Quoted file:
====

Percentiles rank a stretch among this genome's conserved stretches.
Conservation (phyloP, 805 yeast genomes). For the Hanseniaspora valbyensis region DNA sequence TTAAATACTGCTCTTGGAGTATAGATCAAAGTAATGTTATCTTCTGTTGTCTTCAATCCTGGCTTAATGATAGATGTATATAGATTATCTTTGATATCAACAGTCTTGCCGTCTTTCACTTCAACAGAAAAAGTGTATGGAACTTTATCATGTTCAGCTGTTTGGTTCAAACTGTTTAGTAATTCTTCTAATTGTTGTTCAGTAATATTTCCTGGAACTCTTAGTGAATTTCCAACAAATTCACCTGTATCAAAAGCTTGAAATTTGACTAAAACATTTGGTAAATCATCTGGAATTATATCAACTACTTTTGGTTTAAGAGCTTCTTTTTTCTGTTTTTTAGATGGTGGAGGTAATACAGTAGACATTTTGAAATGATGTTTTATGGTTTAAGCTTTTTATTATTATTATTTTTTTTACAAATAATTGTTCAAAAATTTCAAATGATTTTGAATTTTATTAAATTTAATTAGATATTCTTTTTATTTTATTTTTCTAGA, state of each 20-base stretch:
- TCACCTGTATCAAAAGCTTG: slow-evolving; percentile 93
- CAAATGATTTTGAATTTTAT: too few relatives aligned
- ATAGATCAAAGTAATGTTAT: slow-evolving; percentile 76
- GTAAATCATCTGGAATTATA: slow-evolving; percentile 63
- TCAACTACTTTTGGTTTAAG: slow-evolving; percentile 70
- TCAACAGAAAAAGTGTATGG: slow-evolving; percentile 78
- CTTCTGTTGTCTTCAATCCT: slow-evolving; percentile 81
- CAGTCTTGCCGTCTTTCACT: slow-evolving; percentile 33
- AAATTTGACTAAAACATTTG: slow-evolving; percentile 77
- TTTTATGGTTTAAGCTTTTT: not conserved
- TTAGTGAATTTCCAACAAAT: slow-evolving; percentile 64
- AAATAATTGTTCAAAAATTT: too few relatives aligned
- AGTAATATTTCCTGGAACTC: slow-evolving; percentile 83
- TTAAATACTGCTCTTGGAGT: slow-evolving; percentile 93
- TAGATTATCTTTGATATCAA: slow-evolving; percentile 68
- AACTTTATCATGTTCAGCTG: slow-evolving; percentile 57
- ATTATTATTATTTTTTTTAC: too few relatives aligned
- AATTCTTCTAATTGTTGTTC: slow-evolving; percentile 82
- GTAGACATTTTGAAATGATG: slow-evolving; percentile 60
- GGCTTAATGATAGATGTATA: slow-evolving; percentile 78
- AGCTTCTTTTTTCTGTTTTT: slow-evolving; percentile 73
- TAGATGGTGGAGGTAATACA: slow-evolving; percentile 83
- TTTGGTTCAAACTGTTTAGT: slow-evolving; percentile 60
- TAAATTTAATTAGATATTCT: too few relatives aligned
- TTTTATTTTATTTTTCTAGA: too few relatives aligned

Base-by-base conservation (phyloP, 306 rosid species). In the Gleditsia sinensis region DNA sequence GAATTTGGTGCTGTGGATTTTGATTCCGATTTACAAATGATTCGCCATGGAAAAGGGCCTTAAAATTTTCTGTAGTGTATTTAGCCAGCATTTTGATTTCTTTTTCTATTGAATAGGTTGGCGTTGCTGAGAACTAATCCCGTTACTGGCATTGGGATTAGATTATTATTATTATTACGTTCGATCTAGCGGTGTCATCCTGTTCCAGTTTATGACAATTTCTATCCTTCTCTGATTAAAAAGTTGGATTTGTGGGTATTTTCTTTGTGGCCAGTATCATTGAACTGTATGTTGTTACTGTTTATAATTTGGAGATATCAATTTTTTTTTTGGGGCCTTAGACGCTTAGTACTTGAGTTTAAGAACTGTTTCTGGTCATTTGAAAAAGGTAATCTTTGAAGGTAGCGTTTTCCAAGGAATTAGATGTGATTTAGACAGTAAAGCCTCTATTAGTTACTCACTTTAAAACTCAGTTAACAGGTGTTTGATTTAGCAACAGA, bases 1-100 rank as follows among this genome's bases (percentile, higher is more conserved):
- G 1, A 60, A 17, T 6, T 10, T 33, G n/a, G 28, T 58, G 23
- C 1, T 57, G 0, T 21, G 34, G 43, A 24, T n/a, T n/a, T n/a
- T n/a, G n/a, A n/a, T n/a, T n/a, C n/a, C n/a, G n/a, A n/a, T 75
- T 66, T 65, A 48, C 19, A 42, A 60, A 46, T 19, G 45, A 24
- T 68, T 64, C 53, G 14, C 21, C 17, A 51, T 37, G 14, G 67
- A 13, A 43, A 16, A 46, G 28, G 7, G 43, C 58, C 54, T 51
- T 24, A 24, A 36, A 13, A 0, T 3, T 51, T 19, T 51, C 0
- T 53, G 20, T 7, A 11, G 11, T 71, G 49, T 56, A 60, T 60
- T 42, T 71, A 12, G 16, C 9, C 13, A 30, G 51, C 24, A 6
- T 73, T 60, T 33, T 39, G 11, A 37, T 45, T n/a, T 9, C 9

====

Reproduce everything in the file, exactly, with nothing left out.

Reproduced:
Percentiles rank a stretch among this genome's conserved stretches.
Conservation (phyloP, 805 yeast genomes). For the Hanseniaspora valbyensis region DNA sequence TTAAATACTGCTCTTGGAGTATAGATCAAAGTAATGTTATCTTCTGTTGTCTTCAATCCTGGCTTAATGATAGATGTATATAGATTATCTTTGATATCAACAGTCTTGCCGTCTTTCACTTCAACAGAAAAAGTGTATGGAACTTTATCATGTTCAGCTGTTTGGTTCAAACTGTTTAGTAATTCTTCTAATTGTTGTTCAGTAATATTTCCTGGAACTCTTAGTGAATTTCCAACAAATTCACCTGTATCAAAAGCTTGAAATTTGACTAAAACATTTGGTAAATCATCTGGAATTATATCAACTACTTTTGGTTTAAGAGCTTCTTTTTTCTGTTTTTTAGATGGTGGAGGTAATACAGTAGACATTTTGAAATGATGTTTTATGGTTTAAGCTTTTTATTATTATTATTTTTTTTACAAATAATTGTTCAAAAATTTCAAATGATTTTGAATTTTATTAAATTTAATTAGATATTCTTTTTATTTTATTTTTCTAGA, state of each 20-base stretch:
- TCACCTGTATCAAAAGCTTG: slow-evolving; percentile 93
- CAAATGATTTTGAATTTTAT: too few relatives aligned
- ATAGATCAAAGTAATGTTAT: slow-evolving; percentile 76
- GTAAATCATCTGGAATTATA: slow-evolving; percentile 63
- TCAACTACTTTTGGTTTAAG: slow-evolving; percentile 70
- TCAACAGAAAAAGTGTATGG: slow-evolving; percentile 78
- CTTCTGTTGTCTTCAATCCT: slow-evolving; percentile 81
- CAGTCTTGCCGTCTTTCACT: slow-evolving; percentile 33
- AAATTTGACTAAAACATTTG: slow-evolving; percentile 77
- TTTTATGGTTTAAGCTTTTT: not conserved
- TTAGTGAATTTCCAACAAAT: slow-evolving; percentile 64
- AAATAATTGTTCAAAAATTT: too few relatives aligned
- AGTAATATTTCCTGGAACTC: slow-evolving; percentile 83
- TTAAATACTGCTCTTGGAGT: slow-evolving; percentile 93
- TAGATTATCTTTGATATCAA: slow-evolving; percentile 68
- AACTTTATCATGTTCAGCTG: slow-evolving; percentile 57
- ATTATTATTATTTTTTTTAC: too few relatives aligned
- AATTCTTCTAATTGTTGTTC: slow-evolving; percentile 82
- GTAGACATTTTGAAATGATG: slow-evolving; percentile 60
- GGCTTAATGATAGATGTATA: slow-evolving; percentile 78
- AGCTTCTTTTTTCTGTTTTT: slow-evolving; percentile 73
- TAGATGGTGGAGGTAATACA: slow-evolving; percentile 83
- TTTGGTTCAAACTGTTTAGT: slow-evolving; percentile 60
- TAAATTTAATTAGATATTCT: too few relatives aligned
- TTTTATTTTATTTTTCTAGA: too few relatives aligned

Base-by-base conservation (phyloP, 306 rosid species). In the Gleditsia sinensis region DNA sequence GAATTTGGTGCTGTGGATTTTGATTCCGATTTACAAATGATTCGCCATGGAAAAGGGCCTTAAAATTTTCTGTAGTGTATTTAGCCAGCATTTTGATTTCTTTTTCTATTGAATAGGTTGGCGTTGCTGAGAACTAATCCCGTTACTGGCATTGGGATTAGATTATTATTATTATTACGTTCGATCTAGCGGTGTCATCCTGTTCCAGTTTATGACAATTTCTATCCTTCTCTGATTAAAAAGTTGGATTTGTGGGTATTTTCTTTGTGGCCAGTATCATTGAACTGTATGTTGTTACTGTTTATAATTTGGAGATATCAATTTTTTTTTTGGGGCCTTAGACGCTTAGTACTTGAGTTTAAGAACTGTTTCTGGTCATTTGAAAAAGGTAATCTTTGAAGGTAGCGTTTTCCAAGGAATTAGATGTGATTTAGACAGTAAAGCCTCTATTAGTTACTCACTTTAAAACTCAGTTAACAGGTGTTTGATTTAGCAACAGA, bases 1-100 rank as follows among this genome's bases (percentile, higher is more conserved):
- G 1, A 60, A 17, T 6, T 10, T 33, G n/a, G 28, T 58, G 23
- C 1, T 57, G 0, T 21, G 34, G 43, A 24, T n/a, T n/a, T n/a
- T n/a, G n/a, A n/a, T n/a, T n/a, C n/a, C n/a, G n/a, A n/a, T 75
- T 66, T 65, A 48, C 19, A 42, A 60, A 46, T 19, G 45, A 24
- T 68, T 64, C 53, G 14, C 21, C 17, A 51, T 37, G 14, G 67
- A 13, A 43, A 16, A 46, G 28, G 7, G 43, C 58, C 54, T 51
- T 24, A 24, A 36, A 13, A 0, T 3, T 51, T 19, T 51, C 0
- T 53, G 20, T 7, A 11, G 11, T 71, G 49, T 56, A 60, T 60
- T 42, T 71, A 12, G 16, C 9, C 13, A 30, G 51, C 24, A 6
- T 73, T 60, T 33, T 39, G 11, A 37, T 45, T n/a, T 9, C 9